After I got home from my unexpected $600 tire change last weekend, I was fuming. Why on Earth would the exact same tire have a warranty if I bought it from the tire store, but didn’t have one because it came on my car?
I got back on Bridgestone’s website, found their customer service contact, and let me evil little fingers do the walking–rattling off a polite, but affirmative email to them letting them know how disappointed I was with their product, and how I was flabbergasted at their reluctance to stand behind the product.
And what do you know? They actually answered!
I got a phone call from a very helpful lady in Ontario. I explained the whole story to her (finding out, in the process, that the tire shop I used was NOT an authorized dealer after all). She explained that the car manufacturers buy the tires in bulk and do not pay or ask for a treadlife warranty. (Whatever)
Any-hoo, she wanted me to get the worn out tires and take them to one of their authorized places. I told her, even if they still have them three days later, all of them aren’t going to fit in my trunk, and I’m not sure I want the greasy things in there anyway. (I mean, my dry cleaning goes back there!).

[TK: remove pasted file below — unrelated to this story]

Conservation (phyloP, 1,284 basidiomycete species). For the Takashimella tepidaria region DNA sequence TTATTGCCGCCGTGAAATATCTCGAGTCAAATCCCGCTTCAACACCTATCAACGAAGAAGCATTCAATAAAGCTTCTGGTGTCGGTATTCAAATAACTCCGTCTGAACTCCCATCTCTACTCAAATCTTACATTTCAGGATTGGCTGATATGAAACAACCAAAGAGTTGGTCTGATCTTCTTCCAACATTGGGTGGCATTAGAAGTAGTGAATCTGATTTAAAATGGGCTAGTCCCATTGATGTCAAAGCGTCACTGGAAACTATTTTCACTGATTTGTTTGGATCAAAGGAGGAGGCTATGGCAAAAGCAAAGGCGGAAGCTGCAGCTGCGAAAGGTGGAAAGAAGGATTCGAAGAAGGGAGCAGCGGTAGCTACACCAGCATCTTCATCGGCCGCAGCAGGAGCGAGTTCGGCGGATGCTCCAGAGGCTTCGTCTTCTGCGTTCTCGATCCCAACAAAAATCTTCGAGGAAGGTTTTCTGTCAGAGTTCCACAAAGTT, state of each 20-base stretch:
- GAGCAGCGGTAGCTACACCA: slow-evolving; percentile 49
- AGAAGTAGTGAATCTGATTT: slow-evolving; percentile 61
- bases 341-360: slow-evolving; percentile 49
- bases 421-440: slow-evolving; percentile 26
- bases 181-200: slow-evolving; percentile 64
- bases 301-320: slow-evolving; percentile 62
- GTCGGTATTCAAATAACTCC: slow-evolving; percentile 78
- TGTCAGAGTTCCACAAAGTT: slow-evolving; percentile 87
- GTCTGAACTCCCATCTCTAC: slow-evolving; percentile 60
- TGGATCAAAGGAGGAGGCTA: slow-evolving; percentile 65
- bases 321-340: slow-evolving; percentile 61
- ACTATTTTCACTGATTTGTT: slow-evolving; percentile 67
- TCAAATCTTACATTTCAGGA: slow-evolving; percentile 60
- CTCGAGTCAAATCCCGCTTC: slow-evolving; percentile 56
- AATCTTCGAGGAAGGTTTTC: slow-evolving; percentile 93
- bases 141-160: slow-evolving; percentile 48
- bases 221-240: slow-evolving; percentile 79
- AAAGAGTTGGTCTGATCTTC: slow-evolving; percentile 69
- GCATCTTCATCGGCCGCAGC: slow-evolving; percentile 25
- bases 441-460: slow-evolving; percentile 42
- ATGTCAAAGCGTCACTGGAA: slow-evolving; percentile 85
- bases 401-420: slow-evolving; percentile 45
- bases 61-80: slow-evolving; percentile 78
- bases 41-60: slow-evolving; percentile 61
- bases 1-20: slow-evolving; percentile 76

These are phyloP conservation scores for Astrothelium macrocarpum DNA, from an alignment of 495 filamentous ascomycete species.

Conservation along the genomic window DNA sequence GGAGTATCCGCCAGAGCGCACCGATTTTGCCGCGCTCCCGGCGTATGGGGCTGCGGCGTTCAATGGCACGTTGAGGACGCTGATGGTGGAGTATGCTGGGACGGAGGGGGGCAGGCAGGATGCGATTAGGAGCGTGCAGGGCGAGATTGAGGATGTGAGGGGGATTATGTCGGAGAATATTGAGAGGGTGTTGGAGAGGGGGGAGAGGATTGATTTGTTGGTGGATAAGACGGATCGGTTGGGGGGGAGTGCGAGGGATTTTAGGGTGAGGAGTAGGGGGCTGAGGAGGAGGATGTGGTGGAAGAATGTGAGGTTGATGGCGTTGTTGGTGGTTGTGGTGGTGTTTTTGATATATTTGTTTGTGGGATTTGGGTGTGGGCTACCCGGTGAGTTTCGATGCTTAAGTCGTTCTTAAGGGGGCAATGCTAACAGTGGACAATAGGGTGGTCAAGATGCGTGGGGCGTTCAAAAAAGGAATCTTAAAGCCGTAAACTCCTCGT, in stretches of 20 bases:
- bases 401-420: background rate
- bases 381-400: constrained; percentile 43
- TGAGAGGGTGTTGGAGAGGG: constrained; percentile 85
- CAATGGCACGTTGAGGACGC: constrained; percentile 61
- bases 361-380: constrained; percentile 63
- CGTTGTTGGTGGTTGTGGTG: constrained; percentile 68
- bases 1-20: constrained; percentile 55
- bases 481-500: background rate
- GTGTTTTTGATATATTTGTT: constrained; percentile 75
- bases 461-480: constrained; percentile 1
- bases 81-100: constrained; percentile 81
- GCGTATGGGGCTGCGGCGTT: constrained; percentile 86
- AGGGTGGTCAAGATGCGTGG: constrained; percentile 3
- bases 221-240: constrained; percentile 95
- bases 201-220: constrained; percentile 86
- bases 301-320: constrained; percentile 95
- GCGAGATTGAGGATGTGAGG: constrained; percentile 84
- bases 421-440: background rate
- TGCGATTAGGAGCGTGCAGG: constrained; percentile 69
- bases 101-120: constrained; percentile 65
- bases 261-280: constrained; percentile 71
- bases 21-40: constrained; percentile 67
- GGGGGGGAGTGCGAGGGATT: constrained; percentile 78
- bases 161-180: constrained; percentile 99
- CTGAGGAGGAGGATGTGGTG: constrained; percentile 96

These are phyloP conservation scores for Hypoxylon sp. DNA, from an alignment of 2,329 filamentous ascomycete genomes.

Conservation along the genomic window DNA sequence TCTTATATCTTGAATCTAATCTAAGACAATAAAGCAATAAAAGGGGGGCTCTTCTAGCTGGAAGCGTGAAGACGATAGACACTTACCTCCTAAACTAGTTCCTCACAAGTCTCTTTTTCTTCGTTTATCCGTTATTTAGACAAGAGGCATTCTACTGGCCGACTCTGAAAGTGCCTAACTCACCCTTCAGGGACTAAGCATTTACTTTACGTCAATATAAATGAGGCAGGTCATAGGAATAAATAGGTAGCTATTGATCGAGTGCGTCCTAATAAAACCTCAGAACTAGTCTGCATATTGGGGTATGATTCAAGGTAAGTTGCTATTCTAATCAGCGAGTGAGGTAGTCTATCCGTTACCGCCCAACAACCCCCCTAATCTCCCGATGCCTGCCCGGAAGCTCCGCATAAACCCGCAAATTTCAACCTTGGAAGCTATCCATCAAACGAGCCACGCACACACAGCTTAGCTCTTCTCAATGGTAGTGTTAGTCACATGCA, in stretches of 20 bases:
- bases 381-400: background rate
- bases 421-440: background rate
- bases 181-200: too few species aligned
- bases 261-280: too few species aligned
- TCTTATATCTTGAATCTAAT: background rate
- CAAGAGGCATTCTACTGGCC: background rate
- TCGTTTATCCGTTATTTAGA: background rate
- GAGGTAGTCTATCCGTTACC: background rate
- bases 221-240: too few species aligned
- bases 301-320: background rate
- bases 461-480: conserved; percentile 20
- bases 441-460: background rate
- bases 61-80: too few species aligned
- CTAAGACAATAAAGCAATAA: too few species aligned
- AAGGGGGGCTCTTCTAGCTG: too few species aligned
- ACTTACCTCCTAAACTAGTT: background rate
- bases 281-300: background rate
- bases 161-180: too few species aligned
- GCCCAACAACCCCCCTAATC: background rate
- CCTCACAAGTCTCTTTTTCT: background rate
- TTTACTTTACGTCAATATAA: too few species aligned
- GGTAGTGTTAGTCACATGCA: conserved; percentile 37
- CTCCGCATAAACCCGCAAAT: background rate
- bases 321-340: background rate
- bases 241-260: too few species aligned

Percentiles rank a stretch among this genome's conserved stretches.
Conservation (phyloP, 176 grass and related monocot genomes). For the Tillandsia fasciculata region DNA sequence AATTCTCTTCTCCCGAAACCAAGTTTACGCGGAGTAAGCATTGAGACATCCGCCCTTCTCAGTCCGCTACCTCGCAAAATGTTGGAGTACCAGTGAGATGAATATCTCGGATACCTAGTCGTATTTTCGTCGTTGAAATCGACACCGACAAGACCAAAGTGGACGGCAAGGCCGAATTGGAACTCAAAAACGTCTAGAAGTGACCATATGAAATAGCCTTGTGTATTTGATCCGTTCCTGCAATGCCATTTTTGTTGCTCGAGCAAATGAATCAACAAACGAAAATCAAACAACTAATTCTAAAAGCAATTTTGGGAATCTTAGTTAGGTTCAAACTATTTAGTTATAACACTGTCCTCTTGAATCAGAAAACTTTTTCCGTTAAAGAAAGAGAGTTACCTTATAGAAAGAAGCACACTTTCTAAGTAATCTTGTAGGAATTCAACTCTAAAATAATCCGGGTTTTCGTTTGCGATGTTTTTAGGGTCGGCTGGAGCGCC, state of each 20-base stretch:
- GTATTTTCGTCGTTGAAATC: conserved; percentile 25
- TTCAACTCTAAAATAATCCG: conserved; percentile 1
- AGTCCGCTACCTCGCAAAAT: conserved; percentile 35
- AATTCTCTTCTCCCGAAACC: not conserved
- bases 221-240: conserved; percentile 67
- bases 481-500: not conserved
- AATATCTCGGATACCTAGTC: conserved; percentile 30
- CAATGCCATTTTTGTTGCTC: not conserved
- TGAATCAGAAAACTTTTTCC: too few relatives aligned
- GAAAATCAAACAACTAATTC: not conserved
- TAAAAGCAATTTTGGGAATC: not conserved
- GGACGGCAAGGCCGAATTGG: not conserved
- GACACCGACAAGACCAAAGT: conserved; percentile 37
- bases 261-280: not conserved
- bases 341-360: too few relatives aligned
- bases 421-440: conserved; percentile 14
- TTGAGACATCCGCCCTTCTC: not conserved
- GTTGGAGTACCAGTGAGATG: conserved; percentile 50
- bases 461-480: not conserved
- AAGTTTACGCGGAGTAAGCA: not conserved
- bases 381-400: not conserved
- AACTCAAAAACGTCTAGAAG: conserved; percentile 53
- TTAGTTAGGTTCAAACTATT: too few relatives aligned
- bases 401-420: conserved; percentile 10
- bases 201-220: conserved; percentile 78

The lady puts me on hold to talk to her supervisor. Comes back and offers me $175 worth of gift certificates to any Bridgestone/Firestone store. I would have preferred $175 in cash, but, hey, I’ll take what I can get. The gift certificates can be used for anything they offer–which means I can just have them do the 30,000 mile service I’m going to need in a week or two.
And that, my friends, is what customer service is all about. I was so disappointed in those tires that I would have NEVER given them another penny of my money. But they did what they could to make it right–despite knowing that I had already purchased replacements from a competitor, so next time I need a set, Bridgestone is back on the list.
Alls well that ends well.